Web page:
Cerritos College
Cerritos College • Norwalk, Calif.

Talon Marks

Cerritos College • Norwalk, Calif.

Talon Marks

Cerritos College • Norwalk, Calif.

Talon Marks

Know what goes into your body

Students need to be realistic about the effects drugs have on those that abuse them, and they must not embrace how society portrays them as things that are needed for having a good time.

Neither should they view them as a safe way of enhancing the way their bodies function.

A drug, according to the Merriam-Webster Online Dictionary, is “a substance other than food intended to affect the structure or function of the body.”

This definition of a drug would definitely include the caffeine found in tea, coffee and energy drinks.

Since college students (for the most part) are autonomous adults, they have the power to make their own choices about what substances they want to put into their bodies.

If they want to drink booze on the weekends with their friends or drink Red Bull to get them through their days and long nights, they are free to make those decisions.

However, students’ attitudes toward drugs and their actions with them ought to be based on knowledge.

This is not an argument for temperance or a cry for prohibition, but here are a few of the harmful realities of abusing alcohol that students should be aware of according to collegedrinkingprevention.gov:

• “About 25 percent of college students report academic consequences of their drinking including missing class, falling behind, doing poorly on exams or papers and receiving lower grades overall.”

• “Among drivers with BAC levels of 0.08 percent or higher involved in fatal crashes in 2010, more than one out of every three were between 21 and 24 years of age.”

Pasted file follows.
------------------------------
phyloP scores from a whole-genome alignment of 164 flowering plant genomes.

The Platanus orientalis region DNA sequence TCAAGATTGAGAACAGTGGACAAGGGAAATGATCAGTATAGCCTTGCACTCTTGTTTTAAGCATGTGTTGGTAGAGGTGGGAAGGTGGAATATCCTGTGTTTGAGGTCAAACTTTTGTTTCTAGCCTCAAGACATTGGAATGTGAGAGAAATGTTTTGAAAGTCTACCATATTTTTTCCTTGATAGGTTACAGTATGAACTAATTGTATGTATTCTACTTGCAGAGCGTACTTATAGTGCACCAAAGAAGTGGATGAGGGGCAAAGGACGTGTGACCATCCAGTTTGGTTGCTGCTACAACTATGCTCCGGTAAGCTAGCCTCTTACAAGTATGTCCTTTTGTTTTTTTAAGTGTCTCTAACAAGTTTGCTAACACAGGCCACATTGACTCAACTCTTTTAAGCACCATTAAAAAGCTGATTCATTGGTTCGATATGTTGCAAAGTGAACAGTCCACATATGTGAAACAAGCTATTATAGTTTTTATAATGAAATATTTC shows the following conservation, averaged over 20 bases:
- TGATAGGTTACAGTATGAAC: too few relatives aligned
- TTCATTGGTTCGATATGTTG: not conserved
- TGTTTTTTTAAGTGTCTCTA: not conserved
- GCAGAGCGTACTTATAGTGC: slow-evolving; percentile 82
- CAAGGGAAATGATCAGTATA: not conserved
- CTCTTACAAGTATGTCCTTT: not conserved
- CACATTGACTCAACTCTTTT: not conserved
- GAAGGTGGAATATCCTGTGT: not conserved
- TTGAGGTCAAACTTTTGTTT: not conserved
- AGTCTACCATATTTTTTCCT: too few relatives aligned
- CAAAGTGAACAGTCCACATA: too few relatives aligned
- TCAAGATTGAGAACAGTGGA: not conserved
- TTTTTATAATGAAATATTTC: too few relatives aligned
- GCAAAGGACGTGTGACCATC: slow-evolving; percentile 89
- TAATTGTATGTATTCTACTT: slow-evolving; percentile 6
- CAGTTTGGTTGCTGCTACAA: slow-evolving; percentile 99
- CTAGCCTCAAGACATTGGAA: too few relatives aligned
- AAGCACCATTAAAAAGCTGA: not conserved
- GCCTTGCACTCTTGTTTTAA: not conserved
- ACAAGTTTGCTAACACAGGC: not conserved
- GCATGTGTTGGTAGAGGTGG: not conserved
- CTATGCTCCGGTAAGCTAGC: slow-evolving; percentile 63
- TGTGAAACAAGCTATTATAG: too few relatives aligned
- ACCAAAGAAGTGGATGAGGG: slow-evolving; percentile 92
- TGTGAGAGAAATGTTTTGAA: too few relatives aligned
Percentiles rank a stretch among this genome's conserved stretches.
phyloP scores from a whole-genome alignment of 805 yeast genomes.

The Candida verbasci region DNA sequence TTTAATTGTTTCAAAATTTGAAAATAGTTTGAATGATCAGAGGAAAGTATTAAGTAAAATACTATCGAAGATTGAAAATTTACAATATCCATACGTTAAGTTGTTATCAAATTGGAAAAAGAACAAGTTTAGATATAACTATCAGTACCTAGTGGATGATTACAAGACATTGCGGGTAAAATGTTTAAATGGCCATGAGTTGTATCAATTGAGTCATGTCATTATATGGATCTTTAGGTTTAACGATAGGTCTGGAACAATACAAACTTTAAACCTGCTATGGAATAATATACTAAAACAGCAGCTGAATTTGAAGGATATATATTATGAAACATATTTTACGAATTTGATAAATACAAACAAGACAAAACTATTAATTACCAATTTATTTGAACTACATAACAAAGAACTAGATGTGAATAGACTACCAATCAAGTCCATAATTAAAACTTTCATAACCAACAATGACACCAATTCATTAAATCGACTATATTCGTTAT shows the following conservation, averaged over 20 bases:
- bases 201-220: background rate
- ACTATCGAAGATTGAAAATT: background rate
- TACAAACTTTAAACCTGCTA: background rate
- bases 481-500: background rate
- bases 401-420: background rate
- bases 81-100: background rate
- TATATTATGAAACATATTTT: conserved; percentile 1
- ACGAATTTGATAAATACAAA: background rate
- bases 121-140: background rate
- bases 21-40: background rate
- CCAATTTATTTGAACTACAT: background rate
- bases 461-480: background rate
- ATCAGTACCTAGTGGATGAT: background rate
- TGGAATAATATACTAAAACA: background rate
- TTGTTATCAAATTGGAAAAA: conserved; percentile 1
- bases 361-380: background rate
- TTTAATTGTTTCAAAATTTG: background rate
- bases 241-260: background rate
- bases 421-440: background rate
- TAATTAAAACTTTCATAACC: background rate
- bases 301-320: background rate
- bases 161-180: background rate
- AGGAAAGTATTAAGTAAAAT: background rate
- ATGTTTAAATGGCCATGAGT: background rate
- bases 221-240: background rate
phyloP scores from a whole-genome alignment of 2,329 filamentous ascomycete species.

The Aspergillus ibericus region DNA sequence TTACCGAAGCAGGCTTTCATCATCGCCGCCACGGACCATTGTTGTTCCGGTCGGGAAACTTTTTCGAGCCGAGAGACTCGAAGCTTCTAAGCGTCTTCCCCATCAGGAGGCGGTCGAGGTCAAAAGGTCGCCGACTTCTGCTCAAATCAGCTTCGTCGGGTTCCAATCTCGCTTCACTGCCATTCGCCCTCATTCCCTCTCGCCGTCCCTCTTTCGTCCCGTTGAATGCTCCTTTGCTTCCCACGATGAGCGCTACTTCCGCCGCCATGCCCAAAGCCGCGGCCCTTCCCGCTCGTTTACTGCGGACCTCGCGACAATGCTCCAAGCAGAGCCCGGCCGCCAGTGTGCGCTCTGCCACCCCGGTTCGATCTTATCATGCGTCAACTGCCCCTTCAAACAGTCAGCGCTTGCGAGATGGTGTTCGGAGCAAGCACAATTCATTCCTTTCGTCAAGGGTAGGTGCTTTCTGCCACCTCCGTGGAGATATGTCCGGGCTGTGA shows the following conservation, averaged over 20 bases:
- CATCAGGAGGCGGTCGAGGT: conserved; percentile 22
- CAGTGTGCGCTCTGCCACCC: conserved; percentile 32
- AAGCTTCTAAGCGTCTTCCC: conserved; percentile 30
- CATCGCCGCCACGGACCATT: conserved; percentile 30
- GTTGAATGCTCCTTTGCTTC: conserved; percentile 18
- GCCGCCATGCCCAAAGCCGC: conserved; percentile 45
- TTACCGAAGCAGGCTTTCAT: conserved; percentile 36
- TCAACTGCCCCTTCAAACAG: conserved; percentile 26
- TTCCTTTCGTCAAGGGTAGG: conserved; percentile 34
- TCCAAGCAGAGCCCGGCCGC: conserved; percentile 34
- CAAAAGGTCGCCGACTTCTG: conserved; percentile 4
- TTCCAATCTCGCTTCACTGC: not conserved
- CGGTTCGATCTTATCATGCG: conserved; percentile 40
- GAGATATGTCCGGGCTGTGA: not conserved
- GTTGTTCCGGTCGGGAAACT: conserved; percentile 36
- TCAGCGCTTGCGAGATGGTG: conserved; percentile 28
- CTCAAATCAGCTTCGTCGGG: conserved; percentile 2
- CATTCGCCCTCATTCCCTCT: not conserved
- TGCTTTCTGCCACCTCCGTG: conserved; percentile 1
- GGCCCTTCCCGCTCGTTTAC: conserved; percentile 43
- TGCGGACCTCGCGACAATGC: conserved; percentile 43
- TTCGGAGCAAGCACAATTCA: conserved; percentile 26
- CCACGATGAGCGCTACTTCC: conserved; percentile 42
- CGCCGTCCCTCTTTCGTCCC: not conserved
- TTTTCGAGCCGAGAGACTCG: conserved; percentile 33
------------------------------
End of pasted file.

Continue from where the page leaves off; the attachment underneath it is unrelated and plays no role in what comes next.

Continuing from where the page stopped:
Alcohol is not alone when it comes substances which have negative effects.

“Long-term caffeine intake may cause ongoing spikes in blood pressure levels and raise (one’s) heart rate (livestrong.com).”

Regular marijuana smokers have a one in five chance of developing a psychosis and a long-term effect of smoking marijuana is becoming schizophrenic, according to health.harvard.edu.

In light of these facts, drugs should not be treated by students as things that are a must for a fun time with friends In the long run, abusing these substances would not benefit a student that is trying to obtain an education for the purpose of having a decent career.

If students are offered a beverage at an event, they should be sure of what they are drinking lest they wind up as Drew Barrymore’s character did in “Never Been Kissed” with having “loser” stamped on her forehead after being coaxed into eating “special cake” when at a club, at the least.

Take the time to know the short and long-term effects of the substances you are using, and always be mindful that any moderate abuser of a drug could stop if he would and any addict to a drug would stop if he could.

Story continues below advertisement
About the Contributor
Trinity Bustria
Trinity Bustria, Copy Editor
This is currently my second semester with Talon Marks, Cerritos College's premier student media brand, as its copy editor. Even though my job is one that is practically impossible to do since it is human to err (Ecclesiastes 7:20; Romans 3:23), by God and repetitious reading, I will catch all errors (spelling, grammatical, punctuational, mechanical, stylistic, and factual) or die trying. I am greatly interested in the political nature of news reporting and how current events are politicized to fit any given ideological narrative. As a paleolibertarian (think of Ron Paul)--that leans neoconservative on national security issues, Revisionist Zionist (think very pro-Israel), and Bible-believing Christian, I belong to a politically and theologically infinitesimal segment of the American public. Therefore, I have a particular worldview that is almost fitting for publications like: FrontPage Magazine, The Weekly Standard, The American Conservative, National Review, Human Events, The American Spectator, Commentary, The Jerusalem Post, The Jewish Press, Israel Today, The Washington Times, The Washington Free Beacon, and Townhall and aspire to write for publications like them as a political journalist or opinion writer. In my spare time, I enjoy practicing martial arts and researching trends in open source intelligence and counter-terrorism--apart from studying current events, theology and politics.
Leave a Comment
More to Discover

Comments (0)

All Talon Marks Picks TM Reader Picks Sort: Newest

Your email address will not be published. Required fields are marked *

Activate Search
Know what goes into your body